‘Spider-Man: Homecoming’ Has the Best Aunt May to Date

When it comes to Peter Parker’s supporting cast, few characters are as fondly remembered as his dear old Aunt May.  The widowed husband to Peter’s late Uncle Ben, she raised him in his parents absence since he was a boy.  Especially after the death of her husband and since becoming Spider-Man, she has become the one stable point in his otherwise chaotic life.

For as popular as she is, people tend to forget that her use in Spider-stories has always been strictly utilitarian.  She’s an infirmed old lady for Peter to take care of.  The most agency she tends to get is almost discovering his double life as Spider-Man.  Usually she just makes him a sandwich, worries aimlessly over bills she can’t pay and gets into danger at the most inopportune times.

Seriously, that’s it.  She is functionally a convenient, stakes-raising plot device to amp up the tension in the third act of any given adventure and spends the vast majority of time either kidnapped or on death’s door.  She doesn’t have a say in the course of her own life and doesn’t get to have anything meaningful to outside of Peter’s mundane civilian life.

To their credit though, Marvel has been experimenting with ways to make her more interesting in the media she’s appeared in over the last few years.  In the comics,, she married the father of Peter’s old boss J. Jonah Jameson (owner and editor-in-chief of the Daily Bugle).  Although even then, the “interesting” part of her globetrotting to help underprivileged third world villages is the fact that Jameson and Peter are now brothers-in-law.

To date, my favorite version of the character is the one that appeared in the Ultimate Spider-Man animated series.  Just on the surface, she already looks the part of an aunt, rather than the grandmother-figure that she’s typically portrayed as being.  She’s a silver-haired, getting-up-there woman with a vibrant social life (and lengthy list of hobbies) that is completely independent of Peter.  She even dates “Principle” Coulson for a short time: not just because of the awkward spot that the show’s writers could put Peter in, but because they were a well-matched pair of characters that complimented each other’s strengths and personalities.

By themselves, those would have been more than enough reasons to put her over the top in a competition of “Best Aunt May.”  Sure, Rosemary Harris was a comic-perfect actress for the comic version of the character.  And yes, Sally Field was a more appropriately aged version of the character for being Peter’s Aunt.  None of them, however, could have been said to have had a life outside of what Peter’s villain-of-the-week plot called for, however.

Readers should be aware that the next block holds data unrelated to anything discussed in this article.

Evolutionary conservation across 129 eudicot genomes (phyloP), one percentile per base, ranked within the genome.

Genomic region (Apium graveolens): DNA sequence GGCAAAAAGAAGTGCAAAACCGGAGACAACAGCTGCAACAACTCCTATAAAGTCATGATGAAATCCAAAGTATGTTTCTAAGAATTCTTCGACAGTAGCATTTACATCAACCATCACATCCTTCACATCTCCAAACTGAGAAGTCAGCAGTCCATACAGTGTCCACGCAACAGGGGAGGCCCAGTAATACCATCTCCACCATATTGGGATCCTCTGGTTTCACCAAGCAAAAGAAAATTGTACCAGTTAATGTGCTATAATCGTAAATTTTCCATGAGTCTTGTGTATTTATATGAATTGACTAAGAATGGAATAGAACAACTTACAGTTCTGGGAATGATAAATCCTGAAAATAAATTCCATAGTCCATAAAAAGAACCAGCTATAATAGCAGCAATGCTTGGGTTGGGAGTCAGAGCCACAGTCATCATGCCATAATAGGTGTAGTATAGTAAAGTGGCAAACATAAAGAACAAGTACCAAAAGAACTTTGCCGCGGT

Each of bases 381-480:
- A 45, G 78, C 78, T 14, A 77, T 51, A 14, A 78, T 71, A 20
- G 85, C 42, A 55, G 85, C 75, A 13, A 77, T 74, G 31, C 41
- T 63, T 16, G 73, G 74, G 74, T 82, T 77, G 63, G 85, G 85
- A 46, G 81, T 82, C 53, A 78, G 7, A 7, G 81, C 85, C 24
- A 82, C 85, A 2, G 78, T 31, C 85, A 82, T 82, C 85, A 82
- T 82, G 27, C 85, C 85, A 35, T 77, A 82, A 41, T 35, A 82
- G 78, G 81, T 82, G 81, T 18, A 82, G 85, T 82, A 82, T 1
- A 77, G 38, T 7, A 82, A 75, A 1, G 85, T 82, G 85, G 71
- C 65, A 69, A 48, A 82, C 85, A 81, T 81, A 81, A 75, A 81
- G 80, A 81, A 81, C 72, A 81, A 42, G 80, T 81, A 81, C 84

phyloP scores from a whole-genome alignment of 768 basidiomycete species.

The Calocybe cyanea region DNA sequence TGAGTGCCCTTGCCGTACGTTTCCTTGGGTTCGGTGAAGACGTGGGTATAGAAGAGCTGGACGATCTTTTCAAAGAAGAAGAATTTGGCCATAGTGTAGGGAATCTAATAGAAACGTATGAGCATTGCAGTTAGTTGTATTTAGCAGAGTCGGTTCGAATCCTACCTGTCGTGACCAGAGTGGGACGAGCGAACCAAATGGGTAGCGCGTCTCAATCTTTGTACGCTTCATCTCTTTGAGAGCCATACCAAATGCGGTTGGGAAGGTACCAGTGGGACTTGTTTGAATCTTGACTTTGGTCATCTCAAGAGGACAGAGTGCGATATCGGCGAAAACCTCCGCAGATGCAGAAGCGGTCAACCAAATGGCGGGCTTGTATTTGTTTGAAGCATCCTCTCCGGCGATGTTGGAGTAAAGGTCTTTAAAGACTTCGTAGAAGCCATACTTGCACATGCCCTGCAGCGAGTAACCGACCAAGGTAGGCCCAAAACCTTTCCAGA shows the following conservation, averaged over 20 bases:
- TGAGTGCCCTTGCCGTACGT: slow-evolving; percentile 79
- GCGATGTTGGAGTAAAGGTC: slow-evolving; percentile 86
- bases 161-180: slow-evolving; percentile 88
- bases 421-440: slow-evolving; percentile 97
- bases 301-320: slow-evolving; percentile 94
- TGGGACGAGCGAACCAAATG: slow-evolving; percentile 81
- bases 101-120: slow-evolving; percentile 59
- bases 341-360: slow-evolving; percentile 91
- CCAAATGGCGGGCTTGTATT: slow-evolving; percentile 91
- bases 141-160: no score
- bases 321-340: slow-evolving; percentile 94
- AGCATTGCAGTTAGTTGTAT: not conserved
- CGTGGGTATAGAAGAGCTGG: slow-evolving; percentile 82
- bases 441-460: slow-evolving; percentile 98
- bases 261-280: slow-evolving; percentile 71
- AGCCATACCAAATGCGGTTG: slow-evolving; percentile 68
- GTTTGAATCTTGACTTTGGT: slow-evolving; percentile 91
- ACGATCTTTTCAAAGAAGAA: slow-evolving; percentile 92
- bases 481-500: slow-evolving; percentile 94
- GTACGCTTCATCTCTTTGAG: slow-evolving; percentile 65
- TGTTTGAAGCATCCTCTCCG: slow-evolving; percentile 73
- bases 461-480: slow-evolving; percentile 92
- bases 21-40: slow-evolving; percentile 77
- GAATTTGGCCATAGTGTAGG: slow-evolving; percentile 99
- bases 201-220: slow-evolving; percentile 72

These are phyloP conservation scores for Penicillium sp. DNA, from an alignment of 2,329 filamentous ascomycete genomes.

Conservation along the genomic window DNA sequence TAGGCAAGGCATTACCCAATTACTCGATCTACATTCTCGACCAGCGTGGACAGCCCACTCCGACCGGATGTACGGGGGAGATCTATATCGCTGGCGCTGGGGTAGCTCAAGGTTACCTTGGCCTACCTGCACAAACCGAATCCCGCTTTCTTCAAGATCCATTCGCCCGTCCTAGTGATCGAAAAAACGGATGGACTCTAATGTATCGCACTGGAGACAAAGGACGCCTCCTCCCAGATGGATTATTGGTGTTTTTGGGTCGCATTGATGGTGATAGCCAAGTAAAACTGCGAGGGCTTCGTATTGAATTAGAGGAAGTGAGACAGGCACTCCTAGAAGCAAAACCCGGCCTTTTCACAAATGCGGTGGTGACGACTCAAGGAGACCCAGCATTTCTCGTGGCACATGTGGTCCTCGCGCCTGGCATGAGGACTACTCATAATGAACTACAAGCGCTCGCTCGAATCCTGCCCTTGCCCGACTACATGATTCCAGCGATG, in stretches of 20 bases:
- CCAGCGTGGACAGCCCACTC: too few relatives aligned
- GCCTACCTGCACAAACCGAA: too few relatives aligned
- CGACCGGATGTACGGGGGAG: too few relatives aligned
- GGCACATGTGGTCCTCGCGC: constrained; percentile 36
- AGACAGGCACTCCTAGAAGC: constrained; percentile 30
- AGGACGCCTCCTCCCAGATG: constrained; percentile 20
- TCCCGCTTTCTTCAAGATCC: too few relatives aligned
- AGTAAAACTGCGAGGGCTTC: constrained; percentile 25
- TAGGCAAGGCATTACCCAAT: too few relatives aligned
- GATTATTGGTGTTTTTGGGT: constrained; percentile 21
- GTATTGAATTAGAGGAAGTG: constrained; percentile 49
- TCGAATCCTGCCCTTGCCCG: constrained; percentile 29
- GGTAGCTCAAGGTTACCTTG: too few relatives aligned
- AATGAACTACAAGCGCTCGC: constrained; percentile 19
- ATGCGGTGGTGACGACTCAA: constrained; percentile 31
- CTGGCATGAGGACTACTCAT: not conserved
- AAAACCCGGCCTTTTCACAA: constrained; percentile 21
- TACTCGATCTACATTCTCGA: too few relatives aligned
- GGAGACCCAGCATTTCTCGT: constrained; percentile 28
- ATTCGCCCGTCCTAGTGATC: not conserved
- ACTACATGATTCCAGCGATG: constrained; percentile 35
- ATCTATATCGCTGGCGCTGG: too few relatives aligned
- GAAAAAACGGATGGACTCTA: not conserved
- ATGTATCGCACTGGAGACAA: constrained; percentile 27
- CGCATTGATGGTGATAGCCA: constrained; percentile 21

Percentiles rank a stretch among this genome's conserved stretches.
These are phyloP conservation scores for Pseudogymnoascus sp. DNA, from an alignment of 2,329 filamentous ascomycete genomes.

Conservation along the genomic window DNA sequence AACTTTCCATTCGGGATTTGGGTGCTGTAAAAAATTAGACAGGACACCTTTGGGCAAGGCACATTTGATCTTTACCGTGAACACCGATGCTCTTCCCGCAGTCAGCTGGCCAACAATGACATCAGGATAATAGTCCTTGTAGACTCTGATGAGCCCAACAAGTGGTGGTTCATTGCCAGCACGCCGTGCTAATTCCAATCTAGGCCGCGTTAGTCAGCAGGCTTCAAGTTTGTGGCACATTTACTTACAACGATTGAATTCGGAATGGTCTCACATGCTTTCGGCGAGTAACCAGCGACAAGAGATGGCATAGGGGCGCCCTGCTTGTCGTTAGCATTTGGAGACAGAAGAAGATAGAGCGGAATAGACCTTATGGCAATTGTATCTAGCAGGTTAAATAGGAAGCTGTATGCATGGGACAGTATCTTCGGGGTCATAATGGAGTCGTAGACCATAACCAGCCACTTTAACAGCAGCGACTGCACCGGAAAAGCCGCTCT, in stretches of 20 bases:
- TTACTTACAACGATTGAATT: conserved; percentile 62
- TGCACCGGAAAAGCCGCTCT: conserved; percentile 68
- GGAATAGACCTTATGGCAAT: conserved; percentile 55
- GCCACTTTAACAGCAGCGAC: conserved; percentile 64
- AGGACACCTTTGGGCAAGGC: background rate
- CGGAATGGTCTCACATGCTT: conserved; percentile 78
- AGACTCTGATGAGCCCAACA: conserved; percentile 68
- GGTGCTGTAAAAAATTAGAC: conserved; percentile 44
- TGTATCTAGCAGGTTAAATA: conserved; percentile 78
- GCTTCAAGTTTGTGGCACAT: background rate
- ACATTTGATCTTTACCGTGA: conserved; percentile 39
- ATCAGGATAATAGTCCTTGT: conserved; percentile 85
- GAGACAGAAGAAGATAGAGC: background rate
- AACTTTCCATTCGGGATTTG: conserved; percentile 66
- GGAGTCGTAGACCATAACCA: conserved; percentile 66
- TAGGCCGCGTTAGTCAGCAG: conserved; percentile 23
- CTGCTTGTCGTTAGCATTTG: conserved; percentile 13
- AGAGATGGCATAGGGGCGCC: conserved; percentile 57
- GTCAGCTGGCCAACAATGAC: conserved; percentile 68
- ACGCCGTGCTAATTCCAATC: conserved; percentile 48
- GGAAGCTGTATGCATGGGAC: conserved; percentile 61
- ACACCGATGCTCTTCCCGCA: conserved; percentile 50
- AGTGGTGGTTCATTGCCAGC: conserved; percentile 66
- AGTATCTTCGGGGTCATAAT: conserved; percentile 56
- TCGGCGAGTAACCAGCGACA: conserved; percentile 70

But that’s not all Ultimate Spider-Man had in store for Aunt May, however.  In the third season finale, Spider-Man frees the captive citizens of New York from being the expendable stakes in a deadly game played between the Collector and the Grandmaster (in the movies, played by Benicio del Toro and Jeff Goldblum respectively).  As the spaceship explodes around them, Aunt May comes running through the crowd, screaming for her nephew.

And so Peter, dressed as Spider-Man, runs over to her.  He assures her coyly that her nephew is fine and that she needs to escape while there’s still time to.  She looks straight in his eyes and says “don’t patronize me.  I lose Ben, I won’t lose you too, Peter.”

Later, unmasked on a rooftop, Peter asks is aunt “when exactly did you figure out I was Spider-Man?”  She admits that she “just always kn[ew].”

Of course she would hear him sneaking in and out of their tiny, thin-walled apartment every night.  Of course she would see the fresh cuts and bruises on him that would coincidentally show up whenever Spider-Man had a newsworthy battle with a deadly supervillain.

He’s a teenager.  She’s his guardian.  He can’t keep this kind of secret from her: at least, not for long.

Which brings us to Spider-Man’s latest big screen outing, Spider-Man: Homecoming.  This version of Aunt May might not quite be as quick on the uptake as her animated counterpart, but she’s no fool.  She knows he sneaks out at night and back in each morning.  She knows he ditches in the middle of school trips and runs out in the middle of detention.

She knows that he’s angry and frustrated and desperately trying to work through his uncle’s death: poorly as often as not.  So is she.  And when he leaves the apartment in the middle of the night, she takes note of it, but lets him find his own way through the tragedy: even letting him join an internship that is clearly eating into all of his free time and forcing him to drop all of his extra curriculars.

And by the end of the movie: boom, there it is.  It’s a small apartment.  He’s a “not nearly as careful as he thinks he is teenager.”  She walks in on him in his Spidey-suit and gets a first-hand crash course on exactly what her nephew spends all of his time doing late at night.

She didn’t always have to know it.  She didn’t have to intuit that her son had implausibly become a superhero.  They share a small living space.  She’s nobody’s fool.  She found out.  And not as a major, climactic plot point either, but in a post-credit scene as a complete narrative afterthought.

And that’s exactly how this character — and, by extension, the entire Spider franchise — works best.  I understand the appeal of secret identities, especially when the heroes in question are minors whose guardians might have a thing or two to say about them risking their life on a daily basis, but it can’t just be an excuse to keep some characters in the dark and artificially raise the stakes with “what if they find out this time?”

Peter is a kid.  He lives with an adult.  He had a good run, but he can’t keep that kind of secret under wraps forever.  At least give May some more credit than that.

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